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Some Idiots are Allowed in the Garage

Chapter Text

A lazy breeze drifted through the garage, following the bright midday sun and accompanying the shade that kept the inside cooler than the pavement outside. The air was starting to get those spicy scents of approaching fall, even though there was still little more than a week left before classes started. Move-in had been the day before, but the street was still over-parked with parents, relatives, and students bringing the last of their belongings to the rickety but modest off-campus houses. Those who were done arranging furniture and unpacking boxes were lounging on their front lawns or milling about the block to reunite with old friends. The smell of a distant barbeque mixed with the rising heat of late August.

Bruce Banner caught himself staring out the open garage door at some distant clouds, big and fluffy, promising for a nice summer day; but on the horizon lie darker, more ominous signs of a coming storm. Expression small and distracted, his fingers gently turned a slim screwdriver over and over in his hands.

Part of him toyed with the superstition that this sign of weather could be foreshadowing for the coming year, but the logical side of his brain quickly squashed that thought like a bug before it could grow into a nagging worry. He didn’t need any more of that on his plate.

“Banner? Bruce? Hello, screwdriver please?” Tony Stark impatiently waved his hand from under the shell of an old car. Bruce’s best friend since freshman year, a bit of an ass, but also the only other triple major that he had met and actually got along with to some extent, he and Tony lived and worked on most projects together. They shared majors in physics and engineering, and spent the majority of their time in garages or workshops constructing, patenting and selling what their professors called “inventions that visionaries couldn’t hope to structure themselves”.

They also often found themselves fixing people’s cars, as Tony was now, or appliances and electronics for fees. Neither of them had a real job, but with Tony’s wealthy inheritance, and their patents and repairs, they didn’t need it. They were just fine, the four roommates in their junky off-campus house. They found a way to make it their own no matter what.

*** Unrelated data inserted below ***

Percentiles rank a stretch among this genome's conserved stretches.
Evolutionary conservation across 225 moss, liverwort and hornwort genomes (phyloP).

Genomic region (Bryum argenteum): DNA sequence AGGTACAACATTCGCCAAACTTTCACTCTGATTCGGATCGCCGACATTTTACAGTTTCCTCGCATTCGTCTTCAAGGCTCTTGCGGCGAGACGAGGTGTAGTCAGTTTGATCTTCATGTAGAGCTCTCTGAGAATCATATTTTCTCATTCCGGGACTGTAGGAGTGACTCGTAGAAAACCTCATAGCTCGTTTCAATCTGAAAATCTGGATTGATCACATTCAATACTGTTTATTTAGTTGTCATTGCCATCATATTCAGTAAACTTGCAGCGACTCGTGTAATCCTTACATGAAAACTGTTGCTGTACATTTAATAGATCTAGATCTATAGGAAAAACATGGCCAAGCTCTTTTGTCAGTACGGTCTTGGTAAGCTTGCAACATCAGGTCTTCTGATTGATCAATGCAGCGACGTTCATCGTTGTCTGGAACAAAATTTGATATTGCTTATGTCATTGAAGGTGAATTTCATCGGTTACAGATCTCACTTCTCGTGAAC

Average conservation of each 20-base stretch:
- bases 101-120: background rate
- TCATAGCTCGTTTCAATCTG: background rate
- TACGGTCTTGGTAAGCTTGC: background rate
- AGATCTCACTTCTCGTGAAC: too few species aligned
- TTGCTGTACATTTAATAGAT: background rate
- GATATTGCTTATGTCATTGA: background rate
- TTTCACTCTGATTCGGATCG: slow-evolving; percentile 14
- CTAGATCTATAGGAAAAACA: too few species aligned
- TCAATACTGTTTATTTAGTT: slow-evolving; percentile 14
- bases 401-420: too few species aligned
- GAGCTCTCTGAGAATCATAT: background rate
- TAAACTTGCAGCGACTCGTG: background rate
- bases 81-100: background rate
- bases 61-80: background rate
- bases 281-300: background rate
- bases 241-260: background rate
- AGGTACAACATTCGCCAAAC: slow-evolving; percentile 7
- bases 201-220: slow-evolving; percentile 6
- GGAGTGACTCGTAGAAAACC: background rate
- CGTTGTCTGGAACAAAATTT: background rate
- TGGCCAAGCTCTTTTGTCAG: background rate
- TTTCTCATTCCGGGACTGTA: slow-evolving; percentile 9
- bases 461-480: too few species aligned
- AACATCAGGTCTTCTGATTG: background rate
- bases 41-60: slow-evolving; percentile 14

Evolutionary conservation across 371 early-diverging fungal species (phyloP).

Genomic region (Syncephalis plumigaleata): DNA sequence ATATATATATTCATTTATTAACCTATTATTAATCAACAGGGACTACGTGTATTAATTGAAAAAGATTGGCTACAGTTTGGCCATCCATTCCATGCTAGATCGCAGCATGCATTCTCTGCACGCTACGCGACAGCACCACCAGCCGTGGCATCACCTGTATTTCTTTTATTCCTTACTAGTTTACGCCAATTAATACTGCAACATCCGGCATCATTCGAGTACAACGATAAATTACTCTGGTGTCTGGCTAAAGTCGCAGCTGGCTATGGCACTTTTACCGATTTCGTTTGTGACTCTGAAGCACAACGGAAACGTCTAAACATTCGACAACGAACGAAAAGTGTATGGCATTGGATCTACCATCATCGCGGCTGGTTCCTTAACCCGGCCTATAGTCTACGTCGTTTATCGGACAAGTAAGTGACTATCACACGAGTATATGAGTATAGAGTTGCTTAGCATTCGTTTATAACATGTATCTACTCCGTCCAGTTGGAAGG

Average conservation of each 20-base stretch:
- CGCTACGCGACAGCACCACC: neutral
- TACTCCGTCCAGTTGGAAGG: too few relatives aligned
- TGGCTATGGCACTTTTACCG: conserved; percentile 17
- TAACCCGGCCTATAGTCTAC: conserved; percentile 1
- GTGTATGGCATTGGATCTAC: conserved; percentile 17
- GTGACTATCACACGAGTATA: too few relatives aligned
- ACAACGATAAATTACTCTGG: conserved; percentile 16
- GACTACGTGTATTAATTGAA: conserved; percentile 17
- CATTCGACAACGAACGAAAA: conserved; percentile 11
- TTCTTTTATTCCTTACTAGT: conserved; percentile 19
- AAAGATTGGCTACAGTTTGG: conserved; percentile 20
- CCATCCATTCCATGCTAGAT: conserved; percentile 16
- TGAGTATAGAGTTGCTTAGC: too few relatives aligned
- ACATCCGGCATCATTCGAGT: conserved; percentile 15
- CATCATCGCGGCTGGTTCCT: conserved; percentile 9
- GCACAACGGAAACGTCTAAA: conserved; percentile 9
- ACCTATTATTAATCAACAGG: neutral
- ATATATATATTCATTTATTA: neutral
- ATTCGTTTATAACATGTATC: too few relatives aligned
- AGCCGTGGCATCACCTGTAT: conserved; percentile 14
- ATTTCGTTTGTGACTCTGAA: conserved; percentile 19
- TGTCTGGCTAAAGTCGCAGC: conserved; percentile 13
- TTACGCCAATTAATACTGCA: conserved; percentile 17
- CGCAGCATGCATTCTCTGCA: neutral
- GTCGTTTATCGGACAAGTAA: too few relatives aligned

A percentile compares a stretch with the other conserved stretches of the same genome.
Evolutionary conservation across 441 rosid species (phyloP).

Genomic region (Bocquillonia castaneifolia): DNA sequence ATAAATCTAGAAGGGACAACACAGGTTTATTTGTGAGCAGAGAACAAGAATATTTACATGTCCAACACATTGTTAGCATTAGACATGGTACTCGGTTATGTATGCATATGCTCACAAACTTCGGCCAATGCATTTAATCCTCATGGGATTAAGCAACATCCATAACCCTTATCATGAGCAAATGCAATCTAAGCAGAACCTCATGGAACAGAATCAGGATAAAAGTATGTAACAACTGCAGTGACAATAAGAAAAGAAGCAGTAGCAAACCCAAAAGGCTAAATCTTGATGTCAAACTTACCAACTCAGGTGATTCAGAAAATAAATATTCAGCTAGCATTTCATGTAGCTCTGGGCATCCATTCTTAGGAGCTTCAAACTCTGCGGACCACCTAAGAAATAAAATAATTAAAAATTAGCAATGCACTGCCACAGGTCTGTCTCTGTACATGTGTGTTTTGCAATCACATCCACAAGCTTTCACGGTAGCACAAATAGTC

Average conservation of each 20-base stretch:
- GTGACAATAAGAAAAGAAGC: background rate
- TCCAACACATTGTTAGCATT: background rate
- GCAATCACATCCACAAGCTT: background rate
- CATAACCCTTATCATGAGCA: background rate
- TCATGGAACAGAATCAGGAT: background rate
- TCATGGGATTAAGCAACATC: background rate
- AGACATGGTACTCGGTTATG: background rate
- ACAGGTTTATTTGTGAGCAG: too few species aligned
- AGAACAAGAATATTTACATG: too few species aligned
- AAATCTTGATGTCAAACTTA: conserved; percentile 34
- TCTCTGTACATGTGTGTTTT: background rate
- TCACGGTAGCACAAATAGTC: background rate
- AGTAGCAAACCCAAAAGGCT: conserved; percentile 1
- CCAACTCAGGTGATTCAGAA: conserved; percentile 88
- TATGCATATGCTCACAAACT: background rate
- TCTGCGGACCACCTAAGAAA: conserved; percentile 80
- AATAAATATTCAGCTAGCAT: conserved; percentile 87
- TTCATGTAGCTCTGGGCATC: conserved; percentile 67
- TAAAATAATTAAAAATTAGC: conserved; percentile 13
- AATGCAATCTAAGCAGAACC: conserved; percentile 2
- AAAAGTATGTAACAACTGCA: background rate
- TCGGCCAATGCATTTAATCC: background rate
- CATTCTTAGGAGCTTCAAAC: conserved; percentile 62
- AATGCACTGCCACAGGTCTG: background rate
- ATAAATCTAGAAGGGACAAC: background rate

Bruce quietly apologized and handed Tony the screwdriver, bending over to peek under the car at him. “How’s it coming?”

“Easy as it could be. Honestly, I’m amazed at how some people can mess their stuff up. This guy’s entire axle is broken off, and he still drove it here. Look at this, Banner, the wheels were almost doing a split! Can you pass me that?” Bruce handed him a small wrench. “Thanks. Anyways, I’m tempted to charge them extra for being stupid. Probably ran over a space divider in a parking lot.”

Laughing softly, Bruce stood upright, once again looking out at the street. “You know we don’t need that. Just fix it and we can get it out. We need to pull our cars up before the others get here.”

At that mention, Tony got quiet for a second, tensed. The soft clattering of the repairs continued, but he didn’t say anything.

Bruce let out a soft sigh and thought carefully before his next words. “Look, Tony… the rest of us don’t know what happened between you two, but his name was already on the lease and he’s coming back. No amount of sulking and throwing fits is going to change that, so can you… just try to power through? And if it’s really terrible, we can work something else out for next semester. We all care about you, but no one wants your attitude ruining our junior year.”

Tony’s voice was bitter when he responded, too quickly. “I don’t care. He’s coming back, but that doesn’t mean I have to like him, and that doesn’t mean that I have to pretend to like him. He knows what he’s coming back to, so don’t expect a sugar-coat.” He briefly wheeled out from under the car to look at Bruce directly. “And you’re right, you don’t know what happened, so don’t tell me to get over it.”

The response that took a few moments to form came out softly, an attempt at reason that was almost pleading. “Tony… just talk to him. You’ve had all summer to think things over. He’s your best friend.”

“No, you’re my best friend. Apparently, you always were, because it sure as hell wasn’t him.” He wheeled back for the blockade of the underside of the car.

Tony,” Bruce squared his shoulders a little, letting out a quiet breath. Tony was a great guy, but he could be damn annoying. And petty and rude and arrogant as all hell, but the list only went on. Bruce wouldn’t stand for it this year. For his own sake, he couldn’t. “I’m going out. When he gets here, you talk to him. If you don’t, well… no, that’s not an option. Do it. Deep down you know you want to, so do it.” With a huff, he pinched the bridge of his nose. “This isn’t about you anymore; you’ve dragged us all into your shit and now I want it over before classes start. None of us need this negativity loitering around.” Finally grabbing his glasses case off of the table, the sound of his footsteps fell as he walked to the door at the back of the garage that would lead into the kitchen. “Talk to him.”

Tony’s voice followed after him, drifting out from under the car in a single syllable. “Nope.”

When Bruce ignored him and turned to step inside, he almost bumped into the broad chest of Steve Rogers. It was easy to replace his bewildered expression with a tired smirk. “Well speak of the devil. Here to see Tony?”